Monday, April 1, 2013
I’ve never been musically inclined enough to master an instrument, but I do understand the urge to sing. My childhood home was filled with singing of all kinds; even those of us who could not carry a tune in a bucket belted out songs about everything from washing the dishes to riding a train. My mama taught us songs she sang with her sisters, and we made up songs about mundane things we did around the house. I still break (painfully) into song with my kids at the least prompting.
|Photo by Robin May|
So I was thrilled to discover a new, voice-centered musical treasure has made its home in Lafayette: The Music Box is owned and run by Katie Marino, a Los Angeles native with a decade-long successful music career who has found her way to Lafayette and decided to share her love of voice by offering vocal training to locals. Marino’s résumé is substantial: she’s written and recorded songs for commercial placement in dozens of spots on television, film, video games, and commercials (more than 40 for juggernaut Mattel alone). She completed a two-year tour as a background vocalist to Jessica Simpson with stops in iconic venues including Madison Square Gardens and The Grand Ole Opry, and to television shows including the Late Show with David Letterman, Good Morning America, Dancing with the Stars, The Ellen DeGeneres Show, and The View. Perhaps most impressive, she’s written with hit producers Alonzo Jackson (Beyonce, Kelly Roland, Pink), Justin Graham (Leona Lewis, Victoria Justice), and Drew Money (Nicki Minaj, Chris Brown, Jay-Z).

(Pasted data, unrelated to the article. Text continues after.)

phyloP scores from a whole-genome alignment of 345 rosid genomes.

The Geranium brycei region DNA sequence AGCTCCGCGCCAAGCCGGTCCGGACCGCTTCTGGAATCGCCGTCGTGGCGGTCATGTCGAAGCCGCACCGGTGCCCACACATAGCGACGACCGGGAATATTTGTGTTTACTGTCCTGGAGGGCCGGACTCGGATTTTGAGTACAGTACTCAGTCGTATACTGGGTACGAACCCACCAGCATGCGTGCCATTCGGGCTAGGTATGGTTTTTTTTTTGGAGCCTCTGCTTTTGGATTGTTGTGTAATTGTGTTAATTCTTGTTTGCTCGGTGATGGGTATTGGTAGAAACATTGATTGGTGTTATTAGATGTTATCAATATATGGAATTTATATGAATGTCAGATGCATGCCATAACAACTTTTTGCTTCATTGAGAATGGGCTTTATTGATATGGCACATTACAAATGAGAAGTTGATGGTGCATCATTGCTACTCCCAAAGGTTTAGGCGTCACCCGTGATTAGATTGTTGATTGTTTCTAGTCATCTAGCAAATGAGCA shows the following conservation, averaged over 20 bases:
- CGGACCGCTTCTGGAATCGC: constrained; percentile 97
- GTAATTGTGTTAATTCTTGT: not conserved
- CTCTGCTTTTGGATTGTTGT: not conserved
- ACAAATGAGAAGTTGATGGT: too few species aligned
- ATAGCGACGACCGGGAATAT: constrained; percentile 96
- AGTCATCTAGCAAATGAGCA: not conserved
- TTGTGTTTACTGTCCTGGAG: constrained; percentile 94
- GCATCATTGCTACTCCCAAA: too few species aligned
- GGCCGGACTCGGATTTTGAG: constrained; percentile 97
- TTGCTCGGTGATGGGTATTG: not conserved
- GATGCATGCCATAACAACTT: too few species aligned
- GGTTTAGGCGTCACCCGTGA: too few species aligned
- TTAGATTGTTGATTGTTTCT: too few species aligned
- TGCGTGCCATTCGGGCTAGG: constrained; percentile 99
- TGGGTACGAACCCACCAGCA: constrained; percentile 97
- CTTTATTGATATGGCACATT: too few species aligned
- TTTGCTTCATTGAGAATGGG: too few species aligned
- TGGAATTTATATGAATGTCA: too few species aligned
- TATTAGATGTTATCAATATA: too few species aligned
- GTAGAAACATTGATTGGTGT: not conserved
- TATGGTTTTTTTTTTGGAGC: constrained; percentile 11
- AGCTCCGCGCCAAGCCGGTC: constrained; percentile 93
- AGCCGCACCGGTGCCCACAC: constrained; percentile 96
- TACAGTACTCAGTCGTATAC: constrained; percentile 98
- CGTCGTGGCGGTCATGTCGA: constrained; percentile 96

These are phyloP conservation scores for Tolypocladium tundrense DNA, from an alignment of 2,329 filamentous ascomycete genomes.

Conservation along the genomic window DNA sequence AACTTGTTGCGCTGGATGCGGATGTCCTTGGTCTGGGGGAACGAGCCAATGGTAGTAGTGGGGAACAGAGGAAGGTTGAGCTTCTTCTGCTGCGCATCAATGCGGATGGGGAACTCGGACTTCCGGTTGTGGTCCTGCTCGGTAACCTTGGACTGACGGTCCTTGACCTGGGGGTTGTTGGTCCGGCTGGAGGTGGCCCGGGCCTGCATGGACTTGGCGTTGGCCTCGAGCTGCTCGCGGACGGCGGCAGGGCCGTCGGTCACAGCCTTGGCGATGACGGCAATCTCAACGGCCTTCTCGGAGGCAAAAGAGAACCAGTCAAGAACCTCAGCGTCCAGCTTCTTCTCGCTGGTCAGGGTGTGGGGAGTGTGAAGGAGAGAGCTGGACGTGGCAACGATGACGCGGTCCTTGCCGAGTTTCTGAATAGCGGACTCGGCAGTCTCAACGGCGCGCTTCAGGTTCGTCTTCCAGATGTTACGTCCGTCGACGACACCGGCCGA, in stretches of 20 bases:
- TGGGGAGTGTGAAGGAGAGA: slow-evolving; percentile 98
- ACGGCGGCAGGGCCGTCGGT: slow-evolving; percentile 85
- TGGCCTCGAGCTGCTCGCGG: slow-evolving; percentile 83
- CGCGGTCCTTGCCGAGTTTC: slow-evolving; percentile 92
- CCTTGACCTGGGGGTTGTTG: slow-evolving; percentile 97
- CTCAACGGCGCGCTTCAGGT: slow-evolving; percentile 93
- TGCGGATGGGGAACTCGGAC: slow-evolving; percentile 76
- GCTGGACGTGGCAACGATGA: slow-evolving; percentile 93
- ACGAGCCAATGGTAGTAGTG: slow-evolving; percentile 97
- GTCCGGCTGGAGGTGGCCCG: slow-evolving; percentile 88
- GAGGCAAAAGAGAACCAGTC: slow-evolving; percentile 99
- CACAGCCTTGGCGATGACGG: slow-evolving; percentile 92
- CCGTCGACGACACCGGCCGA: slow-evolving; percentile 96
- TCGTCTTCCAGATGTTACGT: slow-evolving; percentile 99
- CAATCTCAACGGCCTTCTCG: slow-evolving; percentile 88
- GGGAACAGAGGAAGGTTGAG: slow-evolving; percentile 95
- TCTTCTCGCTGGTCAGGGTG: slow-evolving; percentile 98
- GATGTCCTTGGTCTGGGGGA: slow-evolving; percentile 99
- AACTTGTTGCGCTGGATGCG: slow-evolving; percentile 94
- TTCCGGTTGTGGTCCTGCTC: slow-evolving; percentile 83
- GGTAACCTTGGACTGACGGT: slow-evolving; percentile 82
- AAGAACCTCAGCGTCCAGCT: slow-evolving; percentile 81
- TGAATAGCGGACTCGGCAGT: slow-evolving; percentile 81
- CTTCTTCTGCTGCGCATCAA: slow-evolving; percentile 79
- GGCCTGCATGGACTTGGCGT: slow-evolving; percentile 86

But the road to such achievement started in a musical home — and a mother braiding her hair at the piano bench.
“Music has always been a part of my life,” Marino explains. “It started in the ballet studio training to classical music. My mom, who owned a ballet studio throughout her life, gave us the opportunity to nurture our creativity. My oldest brother is a phenomenal musician.” Marino and her twin sister eventually began classical piano training. “I remember my mom would braid my hair before school while I was at the piano bench practicing. It was only natural that I would sing next.”
Marino’s serious vocal training began in high school. Marino considers the kind of work that training demanded as essential to the development of any serious voice musician: “I always compare vocal development and training to the development and training of an athlete. The voice requires conditioning for the vocalist to move effortlessly through their range.”
“A ballerina doesn’t show up on her first day on pointe and doing triple pirouettes and a beautiful arabesque,” she explains, “and a vocalist [similarly] has necessary training steps to get through to strengthen their talent. The process takes time and trust.”
Celeste White is a 34-year-old mother of two who practices law in Lafayette and enjoys reading and running.